Spring is here and love is in the air. Or, it is as long as you aren’t arguing over money with your special someone. Couples consistently report finances as the leading cause of stress in their relationship. Here are a few tips to avoid conflict over finances with your long-term partner or spouse:
Health care coverage gaps happen. Whether because of job loss or an extended sabbatical between gigs, you may find yourself without health care for a period. Here are some tax consequences you should know about, as well as tips to fix a coverage gap.
This article: Equifax Hack — How To Protect Your Credit And Identity If Your Data Was Compromised was posted last month on the Forbes.com website.
I write about building wealth and achieving financial freedom. Opinions expressed by Forbes Contributors are their own.
As widely reported, the credit reporting bureau Equifax was recently hacked. If you have a credit report, you’re likely one of the 143 million Americans whose data may have been exposed, according to the Federal Trade Commission.
According to Equifax, the breach lasted more than a month, from mid-May until July of this year. The hackers gained access to people’s names, Social Security numbers, birth dates, addresses, and even some driver’s license numbers. They also got credit card numbers for 209,000 people and dispute documents with personal information for 182,000 consumers.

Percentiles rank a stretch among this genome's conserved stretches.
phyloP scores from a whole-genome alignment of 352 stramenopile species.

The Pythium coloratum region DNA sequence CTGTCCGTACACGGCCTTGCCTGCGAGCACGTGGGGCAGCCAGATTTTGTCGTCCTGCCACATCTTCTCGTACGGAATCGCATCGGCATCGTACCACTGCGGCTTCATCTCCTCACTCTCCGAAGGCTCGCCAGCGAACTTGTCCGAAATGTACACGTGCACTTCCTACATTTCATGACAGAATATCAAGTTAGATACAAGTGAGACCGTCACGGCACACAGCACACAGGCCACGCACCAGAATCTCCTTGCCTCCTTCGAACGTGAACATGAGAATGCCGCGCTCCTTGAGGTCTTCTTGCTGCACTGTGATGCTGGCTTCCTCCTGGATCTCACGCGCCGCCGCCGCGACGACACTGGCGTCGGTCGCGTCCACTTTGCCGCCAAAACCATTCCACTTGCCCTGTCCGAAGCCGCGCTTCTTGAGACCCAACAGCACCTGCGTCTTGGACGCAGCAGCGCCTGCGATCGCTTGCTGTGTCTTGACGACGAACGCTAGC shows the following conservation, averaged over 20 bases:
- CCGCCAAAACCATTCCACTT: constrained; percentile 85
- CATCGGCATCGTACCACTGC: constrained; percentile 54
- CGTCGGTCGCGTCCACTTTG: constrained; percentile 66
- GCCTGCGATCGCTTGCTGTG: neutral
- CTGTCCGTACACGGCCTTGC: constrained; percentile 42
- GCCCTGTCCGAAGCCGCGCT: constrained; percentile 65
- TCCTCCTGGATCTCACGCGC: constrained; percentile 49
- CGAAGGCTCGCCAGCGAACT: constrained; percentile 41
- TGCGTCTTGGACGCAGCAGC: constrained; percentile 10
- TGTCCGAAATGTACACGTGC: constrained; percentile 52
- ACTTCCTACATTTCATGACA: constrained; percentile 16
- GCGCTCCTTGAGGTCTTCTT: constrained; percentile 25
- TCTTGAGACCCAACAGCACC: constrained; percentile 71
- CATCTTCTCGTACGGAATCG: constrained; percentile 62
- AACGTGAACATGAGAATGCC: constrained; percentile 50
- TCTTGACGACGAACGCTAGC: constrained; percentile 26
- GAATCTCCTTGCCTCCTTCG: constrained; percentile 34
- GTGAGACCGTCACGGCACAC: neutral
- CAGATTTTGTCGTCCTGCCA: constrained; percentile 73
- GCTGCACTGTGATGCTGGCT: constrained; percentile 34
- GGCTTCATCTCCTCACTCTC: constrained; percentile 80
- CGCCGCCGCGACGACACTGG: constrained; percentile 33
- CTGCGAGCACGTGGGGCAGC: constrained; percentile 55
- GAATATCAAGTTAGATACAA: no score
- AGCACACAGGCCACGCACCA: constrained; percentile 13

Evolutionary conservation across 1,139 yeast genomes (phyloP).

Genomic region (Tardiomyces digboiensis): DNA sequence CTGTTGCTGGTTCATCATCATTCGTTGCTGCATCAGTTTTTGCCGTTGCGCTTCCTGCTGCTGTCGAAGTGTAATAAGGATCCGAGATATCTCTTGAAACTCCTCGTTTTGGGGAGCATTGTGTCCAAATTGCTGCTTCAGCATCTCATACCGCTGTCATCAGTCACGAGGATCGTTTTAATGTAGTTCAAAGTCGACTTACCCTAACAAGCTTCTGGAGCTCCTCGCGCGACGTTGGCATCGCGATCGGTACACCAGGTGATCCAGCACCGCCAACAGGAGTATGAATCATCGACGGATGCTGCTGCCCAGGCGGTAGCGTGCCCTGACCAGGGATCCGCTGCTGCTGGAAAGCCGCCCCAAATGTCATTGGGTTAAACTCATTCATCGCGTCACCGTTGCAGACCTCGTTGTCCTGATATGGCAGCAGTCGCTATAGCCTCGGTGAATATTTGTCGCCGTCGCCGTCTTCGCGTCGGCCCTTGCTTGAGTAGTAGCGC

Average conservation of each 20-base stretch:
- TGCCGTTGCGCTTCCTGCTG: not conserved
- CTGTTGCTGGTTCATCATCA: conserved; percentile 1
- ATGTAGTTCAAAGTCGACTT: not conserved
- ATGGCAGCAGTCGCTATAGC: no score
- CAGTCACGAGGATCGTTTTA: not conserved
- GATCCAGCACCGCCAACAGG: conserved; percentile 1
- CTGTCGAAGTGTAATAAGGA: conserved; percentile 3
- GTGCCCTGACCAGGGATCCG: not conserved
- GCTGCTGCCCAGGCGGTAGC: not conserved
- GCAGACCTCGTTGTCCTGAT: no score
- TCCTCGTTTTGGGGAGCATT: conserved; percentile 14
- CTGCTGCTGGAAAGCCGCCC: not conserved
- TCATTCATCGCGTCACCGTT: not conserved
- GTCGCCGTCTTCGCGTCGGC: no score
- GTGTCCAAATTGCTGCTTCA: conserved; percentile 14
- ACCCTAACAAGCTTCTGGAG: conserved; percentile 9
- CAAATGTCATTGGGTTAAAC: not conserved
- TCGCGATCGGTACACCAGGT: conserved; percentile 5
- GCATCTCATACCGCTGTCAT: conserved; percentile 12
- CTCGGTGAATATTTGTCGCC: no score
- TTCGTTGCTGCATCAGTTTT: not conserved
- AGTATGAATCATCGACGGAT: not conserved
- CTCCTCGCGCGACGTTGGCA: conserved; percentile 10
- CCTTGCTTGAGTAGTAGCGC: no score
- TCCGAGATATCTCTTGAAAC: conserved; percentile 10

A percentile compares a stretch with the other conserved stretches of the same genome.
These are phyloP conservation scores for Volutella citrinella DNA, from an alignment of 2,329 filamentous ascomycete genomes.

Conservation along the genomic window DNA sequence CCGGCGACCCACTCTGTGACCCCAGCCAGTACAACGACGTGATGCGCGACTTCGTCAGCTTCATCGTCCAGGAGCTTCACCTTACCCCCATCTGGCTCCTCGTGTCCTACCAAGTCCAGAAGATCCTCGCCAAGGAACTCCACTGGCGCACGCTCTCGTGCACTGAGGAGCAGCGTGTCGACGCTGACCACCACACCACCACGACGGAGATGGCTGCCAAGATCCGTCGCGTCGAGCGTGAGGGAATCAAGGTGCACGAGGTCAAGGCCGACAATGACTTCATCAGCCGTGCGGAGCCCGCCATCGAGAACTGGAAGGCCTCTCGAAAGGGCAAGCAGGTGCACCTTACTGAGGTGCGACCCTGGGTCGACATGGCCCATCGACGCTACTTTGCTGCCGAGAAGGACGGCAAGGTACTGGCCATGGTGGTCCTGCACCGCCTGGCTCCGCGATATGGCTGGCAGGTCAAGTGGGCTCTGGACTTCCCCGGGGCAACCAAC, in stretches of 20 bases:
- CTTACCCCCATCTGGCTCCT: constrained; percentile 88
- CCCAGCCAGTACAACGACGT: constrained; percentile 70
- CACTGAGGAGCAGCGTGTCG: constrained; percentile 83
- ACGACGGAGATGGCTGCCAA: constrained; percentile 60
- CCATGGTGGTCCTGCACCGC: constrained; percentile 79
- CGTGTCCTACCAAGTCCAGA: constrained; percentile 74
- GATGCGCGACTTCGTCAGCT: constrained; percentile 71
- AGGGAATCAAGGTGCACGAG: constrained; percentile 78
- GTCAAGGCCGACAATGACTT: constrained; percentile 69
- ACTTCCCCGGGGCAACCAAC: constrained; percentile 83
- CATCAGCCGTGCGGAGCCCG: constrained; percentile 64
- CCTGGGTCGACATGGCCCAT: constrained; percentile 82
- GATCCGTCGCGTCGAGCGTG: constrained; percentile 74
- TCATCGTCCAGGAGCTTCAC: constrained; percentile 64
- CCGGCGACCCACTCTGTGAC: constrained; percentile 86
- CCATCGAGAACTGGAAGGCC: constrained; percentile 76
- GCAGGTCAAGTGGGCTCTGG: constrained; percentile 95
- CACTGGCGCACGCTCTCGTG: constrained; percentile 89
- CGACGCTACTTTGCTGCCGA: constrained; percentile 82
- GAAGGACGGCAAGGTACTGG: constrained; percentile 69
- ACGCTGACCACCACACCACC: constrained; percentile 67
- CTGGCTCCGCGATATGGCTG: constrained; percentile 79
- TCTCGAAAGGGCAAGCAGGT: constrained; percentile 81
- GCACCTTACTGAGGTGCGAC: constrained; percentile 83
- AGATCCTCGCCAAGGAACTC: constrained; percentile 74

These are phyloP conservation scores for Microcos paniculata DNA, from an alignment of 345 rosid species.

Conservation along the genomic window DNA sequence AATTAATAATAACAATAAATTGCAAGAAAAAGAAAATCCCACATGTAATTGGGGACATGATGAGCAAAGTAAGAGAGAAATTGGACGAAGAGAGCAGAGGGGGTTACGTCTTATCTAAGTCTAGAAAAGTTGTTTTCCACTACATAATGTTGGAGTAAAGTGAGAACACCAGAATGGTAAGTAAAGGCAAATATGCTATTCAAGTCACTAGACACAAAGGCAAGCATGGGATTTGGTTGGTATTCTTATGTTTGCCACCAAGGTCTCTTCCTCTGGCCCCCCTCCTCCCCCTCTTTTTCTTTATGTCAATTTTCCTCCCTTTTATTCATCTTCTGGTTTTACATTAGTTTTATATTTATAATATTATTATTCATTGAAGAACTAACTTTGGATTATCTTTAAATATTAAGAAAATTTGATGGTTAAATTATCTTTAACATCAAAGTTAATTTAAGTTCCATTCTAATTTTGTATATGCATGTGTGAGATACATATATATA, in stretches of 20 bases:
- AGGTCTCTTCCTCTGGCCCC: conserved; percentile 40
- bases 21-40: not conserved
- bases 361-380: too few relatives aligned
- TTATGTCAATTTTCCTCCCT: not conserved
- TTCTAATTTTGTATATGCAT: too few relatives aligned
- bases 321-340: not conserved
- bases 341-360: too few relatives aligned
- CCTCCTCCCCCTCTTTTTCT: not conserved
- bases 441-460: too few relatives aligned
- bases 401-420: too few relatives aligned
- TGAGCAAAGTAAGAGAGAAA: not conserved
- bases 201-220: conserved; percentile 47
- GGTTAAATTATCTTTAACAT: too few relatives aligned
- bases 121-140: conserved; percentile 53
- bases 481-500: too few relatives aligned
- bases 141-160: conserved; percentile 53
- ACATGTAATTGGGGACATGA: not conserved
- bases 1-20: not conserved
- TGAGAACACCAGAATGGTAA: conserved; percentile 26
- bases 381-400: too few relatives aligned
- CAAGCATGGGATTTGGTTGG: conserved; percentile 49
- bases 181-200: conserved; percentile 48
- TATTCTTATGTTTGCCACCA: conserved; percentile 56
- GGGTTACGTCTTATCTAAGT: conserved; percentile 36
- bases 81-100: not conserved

Unfortunately, at least some of your information was likely involved in this breach if you had a credit file with Equifax. I can tell you that my data was compromised. Let’s walk through what you need to do to first determine whether your information was compromised. Then we’ll look at what you can do about it.
Enroll in free credit monitoring even if the site doesn’t say you were affected. You’ll be able to find out when you can enroll at the site linked above. You’ll have from that date until November 21, 2017 to enroll for a free year of credit monitoring.
For this reason, consumers should also enroll in several free credit score services. I use several of them and receive email alerts when changes appear on my credit report. You can find a list of free credit score services here.
Next, check your credit reports now so that you have a baseline. You can get your free annual credit reports from www.annualcrediterport.com. You can also get your reports along with your credit scores directly from FICO.
While everyone’s needs are different, here are some optional uses of your refund that may work for you.
Contribute your refund to your employer’s 401(k) plan. If your employer offers a matching contribution, that’s an immediate return on your money in addition to deferring taxes on your contribution. And, funds in the plan grow free of tax until withdrawal.
Use your refund to pay down credit card balances – you could earn a double-digit return.
Consider investing your refund in your child’s education. Both Section 529 college savings plans and education savings accounts offer tax-advantaged ways to save for college costs.